Thursday, June 16, 2005

Constant Contact-Staying in Front of Your Fans

So you're trying to promote your live show and keep yourself in front of your fans as much as possible. One accepted approach is to maintain the all-important fan email list. But if you have it, what do you do with it to get the loudest bang for your effort?

First, build the biggest list you can. You probably have at least 250 friends, between you, your band members, and all of your affiliations with jobs, civic associations, schools, churches, fraternities, sororities, professional associations, etc. Ultimately, you're looking for thousands of people, so get creative.

And don't forget your local chamber of commerce. Be sure to join it and seek email-list signups there. You'll probably be the only music act in the chamber, and you can go to the networking events to find playing gigsā€¦restaurants, parties, that kind of thing. You also get great exposure playing free for the chamber, if you have the appropriate music for that group. If you have too brash a sound, join anyway. Many of us in the chamber have kids that may like what you do. I'd be the coolest dad on the block if I hired a punk band for my son's party. Okay, maybe not.

But I digress. Of course, you'll want to send emails out to your fans every time you have a gig, and that's great. But there's more. Make sure your emails have links to your website. Make basement tapes, demos, home-made or professional videos and put them up on the site. Announce those features every time you add them, so people have a reason to go there. If you don't know how to do this, I promise you that someone in your circle will be just geeky enough to handle it for you. If you're like me, you're just geeky enough to do it yourself, which gives you a lot of control over how quickly things get on the site and how they look.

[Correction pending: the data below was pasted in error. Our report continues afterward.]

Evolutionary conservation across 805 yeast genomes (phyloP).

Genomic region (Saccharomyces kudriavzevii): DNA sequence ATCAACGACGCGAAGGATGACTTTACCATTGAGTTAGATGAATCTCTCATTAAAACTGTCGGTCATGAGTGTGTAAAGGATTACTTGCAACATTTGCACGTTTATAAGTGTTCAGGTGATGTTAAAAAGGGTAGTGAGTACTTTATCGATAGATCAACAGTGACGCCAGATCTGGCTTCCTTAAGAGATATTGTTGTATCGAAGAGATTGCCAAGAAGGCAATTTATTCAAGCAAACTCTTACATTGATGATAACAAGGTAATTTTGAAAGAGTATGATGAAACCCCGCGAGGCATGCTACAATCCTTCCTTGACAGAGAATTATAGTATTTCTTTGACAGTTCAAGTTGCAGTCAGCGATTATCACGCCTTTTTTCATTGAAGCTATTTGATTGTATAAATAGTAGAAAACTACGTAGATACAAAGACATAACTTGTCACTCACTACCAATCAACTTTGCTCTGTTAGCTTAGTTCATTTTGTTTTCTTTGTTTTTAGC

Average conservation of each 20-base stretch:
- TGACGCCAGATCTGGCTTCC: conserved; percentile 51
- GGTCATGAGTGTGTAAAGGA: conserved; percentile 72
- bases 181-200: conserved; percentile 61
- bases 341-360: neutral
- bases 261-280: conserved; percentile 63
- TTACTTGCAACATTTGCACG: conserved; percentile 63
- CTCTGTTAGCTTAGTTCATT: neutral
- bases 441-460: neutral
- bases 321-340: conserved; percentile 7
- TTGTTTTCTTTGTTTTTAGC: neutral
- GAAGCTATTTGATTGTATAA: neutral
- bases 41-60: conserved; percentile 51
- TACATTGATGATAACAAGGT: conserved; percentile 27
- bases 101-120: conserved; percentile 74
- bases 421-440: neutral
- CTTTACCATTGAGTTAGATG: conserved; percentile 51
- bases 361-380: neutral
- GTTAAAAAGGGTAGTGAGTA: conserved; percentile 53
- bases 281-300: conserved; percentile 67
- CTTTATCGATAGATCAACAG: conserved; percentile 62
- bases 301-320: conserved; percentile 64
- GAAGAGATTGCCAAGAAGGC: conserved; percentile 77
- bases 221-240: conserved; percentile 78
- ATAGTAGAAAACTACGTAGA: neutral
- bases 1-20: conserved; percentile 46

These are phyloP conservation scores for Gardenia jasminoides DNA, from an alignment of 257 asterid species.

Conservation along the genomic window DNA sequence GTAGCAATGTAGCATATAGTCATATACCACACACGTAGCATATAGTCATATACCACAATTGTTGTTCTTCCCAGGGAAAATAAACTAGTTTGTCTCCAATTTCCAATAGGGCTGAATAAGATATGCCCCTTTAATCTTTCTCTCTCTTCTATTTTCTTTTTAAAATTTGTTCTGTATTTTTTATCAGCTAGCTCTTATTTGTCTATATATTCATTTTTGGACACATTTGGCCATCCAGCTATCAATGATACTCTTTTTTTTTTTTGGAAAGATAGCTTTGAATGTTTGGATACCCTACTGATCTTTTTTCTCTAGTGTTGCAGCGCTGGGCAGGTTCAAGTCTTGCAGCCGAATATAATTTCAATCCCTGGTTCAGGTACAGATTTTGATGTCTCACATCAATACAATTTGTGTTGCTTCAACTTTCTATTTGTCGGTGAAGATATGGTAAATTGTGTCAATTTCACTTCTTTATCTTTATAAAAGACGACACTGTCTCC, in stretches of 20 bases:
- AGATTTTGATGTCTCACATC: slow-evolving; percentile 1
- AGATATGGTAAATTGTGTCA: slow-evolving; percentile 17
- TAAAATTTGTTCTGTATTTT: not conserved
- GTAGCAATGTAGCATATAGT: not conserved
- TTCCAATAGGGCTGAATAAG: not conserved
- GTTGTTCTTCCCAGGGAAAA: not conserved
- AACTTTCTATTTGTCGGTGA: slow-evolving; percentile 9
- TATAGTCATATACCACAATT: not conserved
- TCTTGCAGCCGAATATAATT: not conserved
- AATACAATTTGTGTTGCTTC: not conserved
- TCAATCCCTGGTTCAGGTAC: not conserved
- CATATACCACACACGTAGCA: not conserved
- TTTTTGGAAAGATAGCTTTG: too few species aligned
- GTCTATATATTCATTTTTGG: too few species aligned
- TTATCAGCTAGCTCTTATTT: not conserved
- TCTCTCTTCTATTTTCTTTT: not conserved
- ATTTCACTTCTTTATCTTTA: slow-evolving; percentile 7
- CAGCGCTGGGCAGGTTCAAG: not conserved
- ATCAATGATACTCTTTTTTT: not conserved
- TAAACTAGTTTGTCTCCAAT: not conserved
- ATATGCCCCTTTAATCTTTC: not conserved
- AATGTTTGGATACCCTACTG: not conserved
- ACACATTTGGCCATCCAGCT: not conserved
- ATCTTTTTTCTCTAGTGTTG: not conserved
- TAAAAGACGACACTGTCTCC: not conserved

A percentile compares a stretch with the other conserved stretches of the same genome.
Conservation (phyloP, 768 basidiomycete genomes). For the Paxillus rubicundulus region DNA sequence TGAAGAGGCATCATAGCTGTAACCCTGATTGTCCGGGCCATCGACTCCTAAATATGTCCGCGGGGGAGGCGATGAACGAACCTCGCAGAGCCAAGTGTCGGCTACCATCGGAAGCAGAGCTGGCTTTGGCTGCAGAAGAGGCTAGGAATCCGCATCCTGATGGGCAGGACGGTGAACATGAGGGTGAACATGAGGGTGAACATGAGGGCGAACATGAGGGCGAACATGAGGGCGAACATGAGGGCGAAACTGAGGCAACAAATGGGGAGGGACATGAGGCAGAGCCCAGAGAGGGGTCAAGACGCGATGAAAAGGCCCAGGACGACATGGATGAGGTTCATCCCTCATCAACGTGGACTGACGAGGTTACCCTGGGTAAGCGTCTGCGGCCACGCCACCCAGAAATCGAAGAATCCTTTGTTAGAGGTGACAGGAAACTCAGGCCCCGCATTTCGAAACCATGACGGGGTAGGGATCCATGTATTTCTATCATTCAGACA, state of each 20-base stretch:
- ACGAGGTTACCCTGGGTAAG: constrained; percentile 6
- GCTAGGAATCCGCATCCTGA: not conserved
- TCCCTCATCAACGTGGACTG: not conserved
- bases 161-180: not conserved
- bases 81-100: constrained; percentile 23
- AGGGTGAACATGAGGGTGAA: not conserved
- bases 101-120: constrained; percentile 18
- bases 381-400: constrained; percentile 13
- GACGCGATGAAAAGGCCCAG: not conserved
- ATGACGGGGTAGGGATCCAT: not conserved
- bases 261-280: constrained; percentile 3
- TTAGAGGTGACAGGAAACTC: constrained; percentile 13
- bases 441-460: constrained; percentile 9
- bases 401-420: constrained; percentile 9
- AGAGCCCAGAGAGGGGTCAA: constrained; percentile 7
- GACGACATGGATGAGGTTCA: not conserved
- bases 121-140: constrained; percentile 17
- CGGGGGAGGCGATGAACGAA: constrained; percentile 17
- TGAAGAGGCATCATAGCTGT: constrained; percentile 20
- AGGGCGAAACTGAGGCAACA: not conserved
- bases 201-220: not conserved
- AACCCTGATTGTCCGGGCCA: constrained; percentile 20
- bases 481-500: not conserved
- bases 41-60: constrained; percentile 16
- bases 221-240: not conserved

Have you hit a slow period? Keep in front of your fans by sending emails that recommend other local acts that you like. Publish your suggested music agenda for the upcoming weekend. Go out and support your fellow musicians, and you'll run into a lot of your own fans when you do.

Managing an email list is hard at first, but gets easier with time. It's worth it to spend the money to join an email list management site like, to keep track of different fan-bases in different geographical areas, track reads and click-throughs, and send professional looking communications to just the right group.


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